Ayala Land signed a long term power supply agreement with AC Energy (ACEN), the listed energy platform of the Ayala Group. ACEN’s 120-megawatt solar plant in Alaminos, Laguna will supply renewable energy that will help meet Ayala Land’s demand up to 2050.
ACEN’s power facility is one of the country’s largest solar farms, and the first local facility to have a storage hybrid. This move is set to advance both companies’ net zero aspirations, eliminating 102,540 metric tons of carbon dioxide emissions yearly, equivalent to taking 22,291 cars off the road annually.
Prior to this agreement, the two companies have already jumpstarted their synergies in Alaminos through ACEN’s pioneering Sustainability Hub, envisioned to become a center for climate action programs and biodiversity awareness. Not only is the solar farm surrounded by Ayala Land’s carbon forest, a woodland reserve that acts as a carbon trap, it also has an ecohub that recycles solar glass panels into construction materials.
Effective waste management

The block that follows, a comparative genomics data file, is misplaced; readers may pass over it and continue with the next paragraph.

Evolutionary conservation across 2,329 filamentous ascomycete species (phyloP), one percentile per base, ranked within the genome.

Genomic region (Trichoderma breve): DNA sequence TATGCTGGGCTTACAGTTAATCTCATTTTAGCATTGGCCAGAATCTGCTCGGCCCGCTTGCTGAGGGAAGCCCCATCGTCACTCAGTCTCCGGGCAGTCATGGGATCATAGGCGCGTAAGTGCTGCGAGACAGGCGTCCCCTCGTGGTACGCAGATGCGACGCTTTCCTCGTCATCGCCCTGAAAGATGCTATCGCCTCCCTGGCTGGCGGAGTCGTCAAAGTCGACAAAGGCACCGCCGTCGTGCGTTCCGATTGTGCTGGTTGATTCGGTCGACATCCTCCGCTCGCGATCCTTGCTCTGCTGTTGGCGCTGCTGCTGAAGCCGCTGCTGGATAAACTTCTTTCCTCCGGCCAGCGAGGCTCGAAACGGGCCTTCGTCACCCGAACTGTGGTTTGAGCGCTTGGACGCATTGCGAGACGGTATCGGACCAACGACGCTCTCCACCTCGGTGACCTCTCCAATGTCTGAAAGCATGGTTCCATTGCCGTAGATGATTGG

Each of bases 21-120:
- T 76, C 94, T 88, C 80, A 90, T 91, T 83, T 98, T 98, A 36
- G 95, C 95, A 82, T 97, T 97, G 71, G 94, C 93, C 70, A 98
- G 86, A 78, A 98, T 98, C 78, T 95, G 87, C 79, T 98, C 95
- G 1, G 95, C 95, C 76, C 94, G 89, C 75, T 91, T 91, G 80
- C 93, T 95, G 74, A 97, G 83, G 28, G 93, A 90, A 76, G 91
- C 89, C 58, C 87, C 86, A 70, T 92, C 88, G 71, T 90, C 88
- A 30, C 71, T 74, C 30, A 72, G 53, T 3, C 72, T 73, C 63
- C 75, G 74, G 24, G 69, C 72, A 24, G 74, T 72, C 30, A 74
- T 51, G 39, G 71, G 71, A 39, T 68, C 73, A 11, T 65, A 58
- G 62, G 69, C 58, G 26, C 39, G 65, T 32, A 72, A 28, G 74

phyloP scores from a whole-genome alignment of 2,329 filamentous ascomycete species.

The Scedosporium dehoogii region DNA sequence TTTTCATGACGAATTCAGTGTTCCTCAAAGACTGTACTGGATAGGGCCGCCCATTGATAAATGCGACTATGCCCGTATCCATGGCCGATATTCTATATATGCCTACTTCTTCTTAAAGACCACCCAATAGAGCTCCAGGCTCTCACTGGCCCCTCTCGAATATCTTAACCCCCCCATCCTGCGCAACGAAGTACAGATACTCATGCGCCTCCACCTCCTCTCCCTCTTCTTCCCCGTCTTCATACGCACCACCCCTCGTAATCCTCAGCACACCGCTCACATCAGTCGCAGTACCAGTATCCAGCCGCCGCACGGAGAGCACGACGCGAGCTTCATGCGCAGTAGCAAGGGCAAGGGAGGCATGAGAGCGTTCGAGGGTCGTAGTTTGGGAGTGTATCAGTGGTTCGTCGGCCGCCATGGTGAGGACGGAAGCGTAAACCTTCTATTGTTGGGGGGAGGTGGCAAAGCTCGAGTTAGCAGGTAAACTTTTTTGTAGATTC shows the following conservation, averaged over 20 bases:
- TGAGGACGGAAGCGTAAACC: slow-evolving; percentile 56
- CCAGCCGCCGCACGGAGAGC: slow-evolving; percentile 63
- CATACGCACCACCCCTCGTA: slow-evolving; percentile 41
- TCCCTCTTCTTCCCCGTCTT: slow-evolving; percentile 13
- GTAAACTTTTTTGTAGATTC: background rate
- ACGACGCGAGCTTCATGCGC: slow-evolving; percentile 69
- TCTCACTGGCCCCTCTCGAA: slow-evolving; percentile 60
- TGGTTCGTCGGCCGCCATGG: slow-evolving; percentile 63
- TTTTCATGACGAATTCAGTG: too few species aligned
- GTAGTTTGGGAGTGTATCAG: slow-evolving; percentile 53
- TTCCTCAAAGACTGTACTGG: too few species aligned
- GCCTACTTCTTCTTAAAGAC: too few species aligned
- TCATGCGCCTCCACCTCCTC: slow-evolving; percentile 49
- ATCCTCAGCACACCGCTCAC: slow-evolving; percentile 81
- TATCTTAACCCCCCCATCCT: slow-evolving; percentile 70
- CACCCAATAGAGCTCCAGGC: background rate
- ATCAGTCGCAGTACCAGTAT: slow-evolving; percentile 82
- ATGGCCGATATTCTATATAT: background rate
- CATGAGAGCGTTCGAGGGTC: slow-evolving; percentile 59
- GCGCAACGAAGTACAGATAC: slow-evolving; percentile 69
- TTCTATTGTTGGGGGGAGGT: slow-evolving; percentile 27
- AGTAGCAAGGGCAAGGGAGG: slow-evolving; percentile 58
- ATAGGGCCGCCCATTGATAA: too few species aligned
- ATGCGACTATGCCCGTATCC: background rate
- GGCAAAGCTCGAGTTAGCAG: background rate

As Ayala Land has shown, reducing emissions should be multidimensional. Since waste management can have an impact on emissions, the company made sure to include it in its efforts. In particular, Ayala Land took a circular approach to waste management since 2019 by turning plastic waste into useful products.
Instead of letting plastic waste fill dumpsites or find their way into bodies of water, Ayala Land had these recycled into eco-products like bricks and pavers that were used for the construction of pathways, sidewalks and fences within its estates. In 2020, some 28 metric tons of plastic waste, the equivalent of 2.8 million plastic water bottles filling up 73 basketball courts, were recycled.
Indeed, beyond ensuring sustainable, inclusive growth for the company, Ayala Land’s thrust for carbon neutrality and impact reduction goes a long way in helping the country in its fight against climate change.
Ayala Land has proven anew that it is not only a catalyst for growth, helping spur economic activity and generate jobs in areas where it is present. It has also become an impetus, a strong driving force toward a more sustainable, more resilient low-carbon future.